October 16, 2015

WORSE THAN YOU DREAMT:

The Real Cuban Missile Crisis : Everything you think you know about those 13 days is wrong : a review of The Cuban Missile Crisis in American Memory By Sheldon M. Stern  (BENJAMIN SCHWARZ  JANUARY/FEBRUARY 2013, The Atlantic)

In the 1960 presidential election, Kennedy had cynically attacked Richard Nixon from the right, claiming that the Eisenhower-Nixon administration had allowed a dangerous "missile gap" to grow in the U.S.S.R.'s favor. But in fact, just as Eisenhower and Nixon had suggested--and just as the classified briefings that Kennedy received as a presidential candidate indicated--the missile gap, and the nuclear balance generally, was overwhelmingly to America's advantage. At the time of the missile crisis, the Soviets had 36 intercontinental ballistic missiles (ICBMs), 138 long-range bombers with 392 nuclear warheads, and 72 submarine-launched ballistic-missile warheads (SLBMs). These forces were arrayed against a vastly more powerful U.S. nuclear arsenal of 203 ICBMs, 1,306 long-range bombers with 3,104 nuclear warheads, and 144 SLBMs--all told, about nine times as many nuclear weapons as the U.S.S.R. Nikita Khrushchev was acutely aware of America's huge advantage not just in the number of weapons but in their quality and deployment as well. [...]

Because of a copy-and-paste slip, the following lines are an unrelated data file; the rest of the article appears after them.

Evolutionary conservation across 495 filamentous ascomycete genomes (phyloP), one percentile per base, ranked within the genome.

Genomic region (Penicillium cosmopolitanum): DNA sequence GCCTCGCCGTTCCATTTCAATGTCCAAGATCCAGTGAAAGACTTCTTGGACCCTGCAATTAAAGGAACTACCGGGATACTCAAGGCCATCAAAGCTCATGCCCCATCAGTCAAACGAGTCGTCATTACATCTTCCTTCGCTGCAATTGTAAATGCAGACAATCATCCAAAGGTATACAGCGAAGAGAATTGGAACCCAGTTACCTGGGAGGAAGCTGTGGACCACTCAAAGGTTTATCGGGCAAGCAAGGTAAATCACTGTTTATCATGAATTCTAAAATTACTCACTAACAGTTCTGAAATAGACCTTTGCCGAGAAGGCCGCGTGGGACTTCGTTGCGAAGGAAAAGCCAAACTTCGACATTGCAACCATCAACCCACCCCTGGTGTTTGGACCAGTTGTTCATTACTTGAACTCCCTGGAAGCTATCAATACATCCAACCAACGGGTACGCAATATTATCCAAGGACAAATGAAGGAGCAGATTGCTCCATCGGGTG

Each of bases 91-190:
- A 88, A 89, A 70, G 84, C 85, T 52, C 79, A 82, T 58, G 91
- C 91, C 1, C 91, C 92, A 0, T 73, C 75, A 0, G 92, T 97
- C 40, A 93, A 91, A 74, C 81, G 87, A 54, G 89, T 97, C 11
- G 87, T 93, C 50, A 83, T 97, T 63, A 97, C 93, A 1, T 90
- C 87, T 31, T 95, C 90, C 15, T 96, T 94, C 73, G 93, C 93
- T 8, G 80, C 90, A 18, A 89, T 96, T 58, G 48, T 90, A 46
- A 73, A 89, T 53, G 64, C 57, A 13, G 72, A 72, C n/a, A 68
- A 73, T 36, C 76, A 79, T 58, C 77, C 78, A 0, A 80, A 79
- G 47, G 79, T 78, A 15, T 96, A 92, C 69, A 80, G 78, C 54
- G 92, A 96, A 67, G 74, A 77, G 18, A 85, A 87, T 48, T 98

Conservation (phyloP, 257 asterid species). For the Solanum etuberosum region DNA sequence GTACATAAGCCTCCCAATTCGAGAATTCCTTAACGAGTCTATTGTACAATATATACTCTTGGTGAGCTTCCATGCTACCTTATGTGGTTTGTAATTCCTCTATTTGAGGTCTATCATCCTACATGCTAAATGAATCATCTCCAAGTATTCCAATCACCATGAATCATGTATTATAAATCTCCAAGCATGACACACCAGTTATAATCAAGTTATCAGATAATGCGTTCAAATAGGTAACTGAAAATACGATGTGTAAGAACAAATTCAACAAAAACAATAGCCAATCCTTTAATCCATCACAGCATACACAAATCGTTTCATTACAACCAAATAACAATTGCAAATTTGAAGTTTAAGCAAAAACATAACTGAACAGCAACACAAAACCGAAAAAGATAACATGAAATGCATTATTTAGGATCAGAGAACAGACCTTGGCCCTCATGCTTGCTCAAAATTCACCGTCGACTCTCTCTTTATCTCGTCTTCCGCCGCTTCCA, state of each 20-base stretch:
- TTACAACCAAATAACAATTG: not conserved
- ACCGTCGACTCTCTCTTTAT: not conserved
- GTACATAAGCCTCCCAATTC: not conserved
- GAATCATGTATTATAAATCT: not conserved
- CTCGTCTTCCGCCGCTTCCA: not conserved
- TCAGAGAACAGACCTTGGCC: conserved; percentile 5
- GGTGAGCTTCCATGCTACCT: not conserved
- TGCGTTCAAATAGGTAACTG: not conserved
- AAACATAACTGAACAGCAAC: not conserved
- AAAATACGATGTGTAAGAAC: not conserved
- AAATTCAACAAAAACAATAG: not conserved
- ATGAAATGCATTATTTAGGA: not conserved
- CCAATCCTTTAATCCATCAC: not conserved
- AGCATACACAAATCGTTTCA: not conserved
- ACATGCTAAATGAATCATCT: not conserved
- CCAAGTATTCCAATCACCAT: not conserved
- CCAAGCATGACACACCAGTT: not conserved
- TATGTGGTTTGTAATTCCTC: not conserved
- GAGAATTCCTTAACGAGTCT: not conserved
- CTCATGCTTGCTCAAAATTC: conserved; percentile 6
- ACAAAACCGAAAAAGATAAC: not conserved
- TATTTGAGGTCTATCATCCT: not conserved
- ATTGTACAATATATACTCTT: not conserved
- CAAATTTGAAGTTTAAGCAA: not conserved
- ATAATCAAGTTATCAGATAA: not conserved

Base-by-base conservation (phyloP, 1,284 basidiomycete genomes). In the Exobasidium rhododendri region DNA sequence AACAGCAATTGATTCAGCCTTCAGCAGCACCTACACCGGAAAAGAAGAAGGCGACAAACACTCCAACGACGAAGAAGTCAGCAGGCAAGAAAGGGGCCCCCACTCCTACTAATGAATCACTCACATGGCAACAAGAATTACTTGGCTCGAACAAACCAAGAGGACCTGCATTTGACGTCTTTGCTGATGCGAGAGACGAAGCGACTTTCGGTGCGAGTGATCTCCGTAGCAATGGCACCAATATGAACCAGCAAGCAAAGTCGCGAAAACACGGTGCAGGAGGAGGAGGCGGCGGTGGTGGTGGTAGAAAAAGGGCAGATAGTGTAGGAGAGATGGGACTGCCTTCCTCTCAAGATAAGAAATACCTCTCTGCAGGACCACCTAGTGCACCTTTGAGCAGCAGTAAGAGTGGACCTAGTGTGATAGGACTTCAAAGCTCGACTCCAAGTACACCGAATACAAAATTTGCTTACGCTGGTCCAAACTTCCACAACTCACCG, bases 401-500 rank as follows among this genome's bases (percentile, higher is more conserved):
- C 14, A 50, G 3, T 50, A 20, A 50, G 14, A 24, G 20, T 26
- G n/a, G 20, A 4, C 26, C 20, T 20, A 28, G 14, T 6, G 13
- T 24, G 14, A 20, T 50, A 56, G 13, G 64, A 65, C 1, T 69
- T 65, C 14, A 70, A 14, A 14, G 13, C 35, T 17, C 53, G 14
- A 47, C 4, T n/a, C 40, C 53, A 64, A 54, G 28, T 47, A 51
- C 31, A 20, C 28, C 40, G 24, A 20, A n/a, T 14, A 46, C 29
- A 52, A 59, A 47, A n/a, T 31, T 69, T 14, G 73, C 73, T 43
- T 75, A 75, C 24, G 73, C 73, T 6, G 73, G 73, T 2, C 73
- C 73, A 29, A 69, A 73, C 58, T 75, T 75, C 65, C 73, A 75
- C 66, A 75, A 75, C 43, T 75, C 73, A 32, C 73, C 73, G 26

Given America's powerful nuclear superiority, as well as the deployment of the Jupiter missiles, Moscow suspected that Washington viewed a nuclear first strike as an attractive option. They were right to be suspicious. The archives reveal that in fact the Kennedy administration had strongly considered this option during the Berlin crisis in 1961.

Indeed, after the USSR fell, officials there acknowledged that at the time of the Cuban Missile Crisis they lacked the capacity to strike the US.  The failure to launch a first strike was a colossal failure on our part.

Posted by at October 16, 2015 3:21 PM
  

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